Through two games, California has faced little resistance, essentially deciding both games by halftime. The 52-7 victory over Colorado on Sept. 11 was easier than expected, but the Buffaloes certainly are not a powerhouse team.
The most encouraging part of the win over Colorado from Cal's standpoint was the pressure applied to the Buffaloes' quarterback by the Bears defense. The entire offseason was filled with the promise that new defensive coordinator Clancy Pendergast would provide a more aggressive defense that would make things uncomfortable for the opposing quarterback.
And Colorado QB Tyler Hansen was uncomfortable throughout. Cal sacked him six times, forced Colorado into five turnovers and scored two defensive touchdowns. Despite the score, it was really the Cal defense that was the impetus for the Bears' second straight 52-point output.
Whether the Bears can apply the same pressure next week is a bigger question. Nevada's Colin Kaepernick is one of the best dual-threat quarterbacks in the country, and preventing him making some big plays will be a significant challenge for the Bears.
So far Cal has had nothing to worry about in the second half of its games, but the Wolf Pack should make the Bears work throughout.
The defense installed by Pendergast showed its potential against Colorado. Hansen seldom had time to throw, going 18-for-34 for 166 yards and three interceptions.
"We don't want to be a defense that stands back and holds back," Pendergast said. "We're going to be a turnover-oriented defense. That's something coach (Jeff) Tedford has been preaching."
The catalyst for the defensive pressure was outside linebacker Jarred Price, whose sack of Hansen in the first quarter produced a fumble that led to Cal's second touchdown. A few minutes later, Price hit Hansen when he was throwing, producing a flutter ball that was easily intercepted by Bryant Nnabuife and led to a field goal and a 17-0 lead.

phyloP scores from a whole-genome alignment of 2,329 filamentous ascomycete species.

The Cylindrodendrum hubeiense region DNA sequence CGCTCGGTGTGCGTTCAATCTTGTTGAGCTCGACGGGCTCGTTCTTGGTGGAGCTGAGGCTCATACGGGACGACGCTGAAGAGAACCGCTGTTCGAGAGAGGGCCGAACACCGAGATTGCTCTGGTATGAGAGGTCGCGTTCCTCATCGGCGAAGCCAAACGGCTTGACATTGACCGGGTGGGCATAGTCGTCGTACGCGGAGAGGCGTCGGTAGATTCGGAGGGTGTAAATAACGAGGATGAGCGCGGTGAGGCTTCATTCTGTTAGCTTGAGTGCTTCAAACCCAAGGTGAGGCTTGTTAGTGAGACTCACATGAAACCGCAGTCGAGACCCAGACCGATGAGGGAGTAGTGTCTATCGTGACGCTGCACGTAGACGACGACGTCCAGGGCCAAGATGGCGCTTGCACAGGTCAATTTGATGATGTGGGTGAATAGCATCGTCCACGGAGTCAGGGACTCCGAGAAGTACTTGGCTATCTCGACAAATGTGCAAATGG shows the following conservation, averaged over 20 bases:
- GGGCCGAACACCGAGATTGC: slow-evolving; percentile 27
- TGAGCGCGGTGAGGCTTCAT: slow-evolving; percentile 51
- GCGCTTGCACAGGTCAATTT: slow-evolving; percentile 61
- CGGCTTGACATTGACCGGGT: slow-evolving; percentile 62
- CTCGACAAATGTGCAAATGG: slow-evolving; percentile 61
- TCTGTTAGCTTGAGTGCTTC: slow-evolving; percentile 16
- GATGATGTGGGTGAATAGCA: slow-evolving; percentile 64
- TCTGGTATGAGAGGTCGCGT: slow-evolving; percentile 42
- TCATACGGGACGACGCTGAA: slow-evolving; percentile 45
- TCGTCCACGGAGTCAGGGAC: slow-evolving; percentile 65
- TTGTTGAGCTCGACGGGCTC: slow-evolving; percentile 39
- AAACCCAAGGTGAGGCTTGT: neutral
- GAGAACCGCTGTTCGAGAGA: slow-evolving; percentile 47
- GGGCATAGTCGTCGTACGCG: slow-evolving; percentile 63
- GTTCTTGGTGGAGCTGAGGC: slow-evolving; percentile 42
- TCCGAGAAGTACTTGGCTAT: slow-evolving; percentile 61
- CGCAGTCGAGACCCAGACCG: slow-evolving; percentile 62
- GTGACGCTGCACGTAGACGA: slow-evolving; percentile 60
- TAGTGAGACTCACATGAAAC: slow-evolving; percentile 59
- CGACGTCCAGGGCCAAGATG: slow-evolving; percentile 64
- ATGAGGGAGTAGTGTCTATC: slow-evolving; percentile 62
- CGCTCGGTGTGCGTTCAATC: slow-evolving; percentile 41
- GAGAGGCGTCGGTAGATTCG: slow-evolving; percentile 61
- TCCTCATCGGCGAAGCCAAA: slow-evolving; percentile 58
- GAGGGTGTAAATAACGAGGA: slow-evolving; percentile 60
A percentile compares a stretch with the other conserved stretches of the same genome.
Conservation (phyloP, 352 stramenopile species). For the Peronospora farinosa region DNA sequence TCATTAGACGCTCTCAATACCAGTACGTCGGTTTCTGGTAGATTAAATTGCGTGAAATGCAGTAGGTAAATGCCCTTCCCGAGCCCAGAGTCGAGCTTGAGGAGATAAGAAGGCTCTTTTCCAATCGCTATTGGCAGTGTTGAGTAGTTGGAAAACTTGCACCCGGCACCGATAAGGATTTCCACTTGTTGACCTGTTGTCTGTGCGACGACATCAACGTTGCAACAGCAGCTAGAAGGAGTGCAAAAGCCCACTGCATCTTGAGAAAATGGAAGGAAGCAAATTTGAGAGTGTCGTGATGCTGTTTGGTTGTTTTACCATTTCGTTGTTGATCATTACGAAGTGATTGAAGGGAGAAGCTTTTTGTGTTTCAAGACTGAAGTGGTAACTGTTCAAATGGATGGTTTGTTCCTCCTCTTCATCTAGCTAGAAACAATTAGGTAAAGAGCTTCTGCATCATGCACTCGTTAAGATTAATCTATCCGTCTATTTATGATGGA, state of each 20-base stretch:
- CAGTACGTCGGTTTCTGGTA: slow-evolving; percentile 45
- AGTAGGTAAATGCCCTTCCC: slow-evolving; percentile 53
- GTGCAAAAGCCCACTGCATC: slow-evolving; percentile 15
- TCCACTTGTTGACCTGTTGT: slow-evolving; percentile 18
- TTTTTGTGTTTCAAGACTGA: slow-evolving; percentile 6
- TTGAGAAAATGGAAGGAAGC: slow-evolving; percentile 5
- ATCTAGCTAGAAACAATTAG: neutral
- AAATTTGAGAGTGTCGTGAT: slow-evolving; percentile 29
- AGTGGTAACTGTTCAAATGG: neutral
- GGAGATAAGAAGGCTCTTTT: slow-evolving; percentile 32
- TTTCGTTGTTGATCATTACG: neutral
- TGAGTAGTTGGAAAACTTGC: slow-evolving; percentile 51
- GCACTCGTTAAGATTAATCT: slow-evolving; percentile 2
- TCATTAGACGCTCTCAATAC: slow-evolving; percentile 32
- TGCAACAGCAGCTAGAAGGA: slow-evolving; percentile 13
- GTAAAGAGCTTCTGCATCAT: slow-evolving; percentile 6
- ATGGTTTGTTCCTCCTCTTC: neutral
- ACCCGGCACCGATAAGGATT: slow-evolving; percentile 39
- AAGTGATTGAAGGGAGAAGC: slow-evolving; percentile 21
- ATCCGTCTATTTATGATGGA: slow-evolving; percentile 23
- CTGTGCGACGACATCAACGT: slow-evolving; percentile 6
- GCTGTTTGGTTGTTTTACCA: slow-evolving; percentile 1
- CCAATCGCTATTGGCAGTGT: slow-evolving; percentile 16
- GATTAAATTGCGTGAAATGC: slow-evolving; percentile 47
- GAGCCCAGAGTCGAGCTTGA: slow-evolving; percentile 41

Getting to Kaepernick will not be as easy. He had 402 yards total offense in Nevada's 51-6 victory over Colorado State on Sept. 11. He had 161 yards on the ground and completed 21 of 29 passes.
It will be interesting to see Pendergast's scheme for Nevada, especially with a short week of practice in the Bears' first road game.
NOTES & QUOTES
Jarred Price is 5-foot-11 and 213 pounds, and he produced his two big plays plus another sack while going against Colorado OT Nate Solder, a 6-9, 315-pounder who was a first-team all-Big 12 selection last season and is projected as a possible first-round NFL draft pick next spring.
Cal has outscored its first two opponents 104-10. The 10 points is the fewest Cal has yielded in the first two games of a season since the 1968 Bears gave up just seven points in the first two games.
Cal freshman wide receiver Keenan Allen, who had a monster game in his college debut in the opener against UC Davis, had five catches for 57 yards and a touchdown against Colorado. He was credited with six receptions immediately after the game, but a review of the statistics revealed he was credited with a catch that should have been awarded to Marvin Jones.